Arjun Makhijani, president of the Institute for Energy and Environmental Research, told VICE News that companies have spent $100 billion worldwide trying to commercialize breeder reactors without success.
“So now you’re telling me that this combination of reactors has $1.3 billion scattered over more than a dozen technologies?” he said. “Bill Gates’ investment … is hopeless.”
Tech Titans Like Bill Gates Are Gambling on Nuclear Power — But It Looks to Be a Losing Bet, VICE News, By Laura Dattaro July 4, 2015 Nearly 50 American and Canadian tech companies, including heavy hitters like Bill Gates, have invested over a billion dollars in next-generation nuclear technologies in the last 10 years, according to the think tank Third Way.
Despite declining public trust in nukes, especially since the Fukushima Daiichi meltdown in Japan in March 2011, proponents argue that nuclear is key — some say the key — to providing reliable energy while at the same time helping to rid the world of fossil fuels.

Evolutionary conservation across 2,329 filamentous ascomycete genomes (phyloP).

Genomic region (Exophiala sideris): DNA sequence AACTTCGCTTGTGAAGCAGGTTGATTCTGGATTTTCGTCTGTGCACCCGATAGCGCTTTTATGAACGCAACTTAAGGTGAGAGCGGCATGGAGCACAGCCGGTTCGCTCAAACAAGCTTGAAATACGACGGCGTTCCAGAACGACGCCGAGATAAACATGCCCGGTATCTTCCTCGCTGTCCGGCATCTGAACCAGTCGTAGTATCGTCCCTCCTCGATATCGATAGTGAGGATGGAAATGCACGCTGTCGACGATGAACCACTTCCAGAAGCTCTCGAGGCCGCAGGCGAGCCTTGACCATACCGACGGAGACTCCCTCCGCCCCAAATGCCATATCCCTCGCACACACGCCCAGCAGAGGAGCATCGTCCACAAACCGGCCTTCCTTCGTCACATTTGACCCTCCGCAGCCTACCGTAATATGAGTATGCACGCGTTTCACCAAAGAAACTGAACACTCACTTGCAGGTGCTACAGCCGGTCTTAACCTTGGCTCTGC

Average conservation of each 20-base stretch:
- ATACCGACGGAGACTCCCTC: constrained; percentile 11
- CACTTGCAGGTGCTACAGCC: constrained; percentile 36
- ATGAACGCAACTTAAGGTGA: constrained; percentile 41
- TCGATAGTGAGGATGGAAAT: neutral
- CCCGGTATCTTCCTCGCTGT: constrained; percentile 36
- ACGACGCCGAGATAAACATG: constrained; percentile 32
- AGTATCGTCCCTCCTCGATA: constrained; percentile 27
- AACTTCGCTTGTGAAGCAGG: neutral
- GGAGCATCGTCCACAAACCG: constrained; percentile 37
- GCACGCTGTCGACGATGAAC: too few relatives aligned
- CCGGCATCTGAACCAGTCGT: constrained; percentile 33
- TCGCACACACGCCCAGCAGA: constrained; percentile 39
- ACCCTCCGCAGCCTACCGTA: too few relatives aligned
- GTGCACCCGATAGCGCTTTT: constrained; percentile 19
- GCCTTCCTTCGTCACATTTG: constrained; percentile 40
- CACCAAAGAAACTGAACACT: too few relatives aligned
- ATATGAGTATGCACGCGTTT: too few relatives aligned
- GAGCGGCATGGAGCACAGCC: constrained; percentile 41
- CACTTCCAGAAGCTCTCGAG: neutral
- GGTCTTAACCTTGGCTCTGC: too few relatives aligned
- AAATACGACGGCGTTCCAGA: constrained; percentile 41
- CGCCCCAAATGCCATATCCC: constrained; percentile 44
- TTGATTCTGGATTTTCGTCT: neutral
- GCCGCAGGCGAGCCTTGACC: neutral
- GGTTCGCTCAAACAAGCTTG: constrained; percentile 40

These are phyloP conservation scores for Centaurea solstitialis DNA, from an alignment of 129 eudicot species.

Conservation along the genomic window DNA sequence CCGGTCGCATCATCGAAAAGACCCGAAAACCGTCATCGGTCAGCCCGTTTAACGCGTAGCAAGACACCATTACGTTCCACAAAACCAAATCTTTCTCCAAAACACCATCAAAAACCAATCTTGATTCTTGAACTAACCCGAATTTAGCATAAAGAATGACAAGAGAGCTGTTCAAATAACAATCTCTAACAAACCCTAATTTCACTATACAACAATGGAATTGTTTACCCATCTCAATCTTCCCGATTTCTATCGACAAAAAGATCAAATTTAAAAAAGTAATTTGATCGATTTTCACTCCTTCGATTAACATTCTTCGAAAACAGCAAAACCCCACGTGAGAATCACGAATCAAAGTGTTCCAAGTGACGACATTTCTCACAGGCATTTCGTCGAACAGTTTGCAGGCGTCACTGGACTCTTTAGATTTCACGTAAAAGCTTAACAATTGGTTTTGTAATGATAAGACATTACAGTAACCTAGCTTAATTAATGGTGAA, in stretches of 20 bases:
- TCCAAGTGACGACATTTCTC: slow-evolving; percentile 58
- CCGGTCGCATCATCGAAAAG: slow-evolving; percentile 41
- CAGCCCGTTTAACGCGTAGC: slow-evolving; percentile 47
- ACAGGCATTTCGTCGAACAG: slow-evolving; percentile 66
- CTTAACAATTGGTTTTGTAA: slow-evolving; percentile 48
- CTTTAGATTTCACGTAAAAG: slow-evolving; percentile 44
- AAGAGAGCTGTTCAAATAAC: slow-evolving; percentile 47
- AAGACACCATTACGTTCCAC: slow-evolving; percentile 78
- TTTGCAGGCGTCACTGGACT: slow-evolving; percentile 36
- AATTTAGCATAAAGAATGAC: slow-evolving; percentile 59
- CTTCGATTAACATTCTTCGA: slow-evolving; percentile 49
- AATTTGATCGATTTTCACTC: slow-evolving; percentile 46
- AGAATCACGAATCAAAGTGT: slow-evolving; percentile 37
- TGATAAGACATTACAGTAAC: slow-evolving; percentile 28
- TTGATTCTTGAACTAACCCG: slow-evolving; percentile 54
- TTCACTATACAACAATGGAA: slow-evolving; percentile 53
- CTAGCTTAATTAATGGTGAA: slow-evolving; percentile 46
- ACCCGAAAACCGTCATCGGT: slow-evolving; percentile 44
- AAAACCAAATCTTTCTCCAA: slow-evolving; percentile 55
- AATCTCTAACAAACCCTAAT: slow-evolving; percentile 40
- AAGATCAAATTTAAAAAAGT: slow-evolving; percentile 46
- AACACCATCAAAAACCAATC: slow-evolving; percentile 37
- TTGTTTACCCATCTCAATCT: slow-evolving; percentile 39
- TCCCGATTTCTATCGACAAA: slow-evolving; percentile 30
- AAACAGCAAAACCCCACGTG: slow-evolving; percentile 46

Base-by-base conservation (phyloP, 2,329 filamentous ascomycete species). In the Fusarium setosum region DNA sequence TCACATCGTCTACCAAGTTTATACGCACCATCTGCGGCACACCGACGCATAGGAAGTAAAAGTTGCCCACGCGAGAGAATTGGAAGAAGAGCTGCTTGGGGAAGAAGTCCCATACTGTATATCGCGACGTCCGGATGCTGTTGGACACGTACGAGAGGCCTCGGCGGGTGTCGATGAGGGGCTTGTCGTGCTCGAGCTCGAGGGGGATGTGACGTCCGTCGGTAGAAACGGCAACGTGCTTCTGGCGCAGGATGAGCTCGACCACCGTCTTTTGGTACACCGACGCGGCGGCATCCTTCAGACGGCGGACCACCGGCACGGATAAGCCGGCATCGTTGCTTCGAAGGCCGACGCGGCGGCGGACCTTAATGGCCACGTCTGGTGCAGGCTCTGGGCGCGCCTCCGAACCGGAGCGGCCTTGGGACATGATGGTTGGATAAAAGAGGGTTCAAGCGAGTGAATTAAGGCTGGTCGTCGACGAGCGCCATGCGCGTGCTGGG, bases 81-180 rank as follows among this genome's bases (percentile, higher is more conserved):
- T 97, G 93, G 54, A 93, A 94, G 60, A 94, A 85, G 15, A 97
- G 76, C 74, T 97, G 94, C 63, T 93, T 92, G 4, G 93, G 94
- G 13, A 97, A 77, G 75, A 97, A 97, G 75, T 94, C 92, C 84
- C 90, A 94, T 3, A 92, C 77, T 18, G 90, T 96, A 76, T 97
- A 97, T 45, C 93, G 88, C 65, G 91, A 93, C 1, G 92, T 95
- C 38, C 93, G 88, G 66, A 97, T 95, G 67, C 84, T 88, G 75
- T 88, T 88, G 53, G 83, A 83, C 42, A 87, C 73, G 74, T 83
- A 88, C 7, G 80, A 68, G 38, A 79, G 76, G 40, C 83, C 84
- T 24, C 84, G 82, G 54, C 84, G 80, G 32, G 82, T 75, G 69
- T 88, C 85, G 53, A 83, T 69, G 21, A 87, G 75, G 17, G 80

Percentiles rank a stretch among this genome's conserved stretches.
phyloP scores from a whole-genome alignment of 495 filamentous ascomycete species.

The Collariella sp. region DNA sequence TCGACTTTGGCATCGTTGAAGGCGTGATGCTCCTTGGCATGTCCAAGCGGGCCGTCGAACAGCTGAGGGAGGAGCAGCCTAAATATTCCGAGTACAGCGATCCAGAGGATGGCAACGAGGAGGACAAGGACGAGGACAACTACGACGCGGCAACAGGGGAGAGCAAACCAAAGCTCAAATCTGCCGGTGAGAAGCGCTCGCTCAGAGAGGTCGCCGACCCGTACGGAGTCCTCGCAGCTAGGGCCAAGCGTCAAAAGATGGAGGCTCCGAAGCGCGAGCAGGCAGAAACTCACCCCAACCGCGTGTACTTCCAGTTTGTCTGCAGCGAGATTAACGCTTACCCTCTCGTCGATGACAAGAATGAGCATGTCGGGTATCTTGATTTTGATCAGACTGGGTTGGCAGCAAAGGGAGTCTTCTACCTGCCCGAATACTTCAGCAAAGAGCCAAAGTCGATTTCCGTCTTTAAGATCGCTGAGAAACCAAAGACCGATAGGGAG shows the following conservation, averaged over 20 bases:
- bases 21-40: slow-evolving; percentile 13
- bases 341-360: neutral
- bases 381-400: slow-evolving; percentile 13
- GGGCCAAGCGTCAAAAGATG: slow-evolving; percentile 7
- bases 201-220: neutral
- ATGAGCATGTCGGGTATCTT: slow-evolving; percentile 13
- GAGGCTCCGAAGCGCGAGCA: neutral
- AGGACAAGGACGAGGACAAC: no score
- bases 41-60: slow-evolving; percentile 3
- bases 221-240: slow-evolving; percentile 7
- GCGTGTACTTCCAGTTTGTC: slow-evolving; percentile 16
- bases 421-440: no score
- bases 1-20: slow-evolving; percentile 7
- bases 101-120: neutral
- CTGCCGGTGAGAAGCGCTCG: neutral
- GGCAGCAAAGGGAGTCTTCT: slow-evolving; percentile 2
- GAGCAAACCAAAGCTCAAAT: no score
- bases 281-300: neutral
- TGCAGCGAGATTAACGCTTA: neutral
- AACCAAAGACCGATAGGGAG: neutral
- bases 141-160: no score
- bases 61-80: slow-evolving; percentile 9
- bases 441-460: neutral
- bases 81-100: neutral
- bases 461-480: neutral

“We were compelled by a mission to get involved in a very pressing energy challenge …. Marcia Burkey, chief financial officer of TerraPower, told VICE News. Bellingham, Washington-based TerraPower was founded by Bill Gates and is developing new nuclear reactor technologies.
But critics of nuclear power say this rosy picture does not match the realities of the industry, and that the technologies are too far from being scaled up commercially to meet the urgency of lowering emissions. What’s more, they say, the money behind the current push for more advanced reactors is paltry compared to the costs associated with developing, licensing, and constructing even a single nuclear plant.
“You can’t really in good faith put forward a technology that we don’t know how to do, and have no real prospect of knowing how to do in the next couple of decades. The solution needs to be underway already or to be capable of beginning tomorrow,” Peter Bradford, a professor at Vermont Law School and former member of the US Nuclear Regulatory Commission (NRC), told VICE News. “That’s really not true of any of those designs mentioned in the [Third Way] report.” Continue reading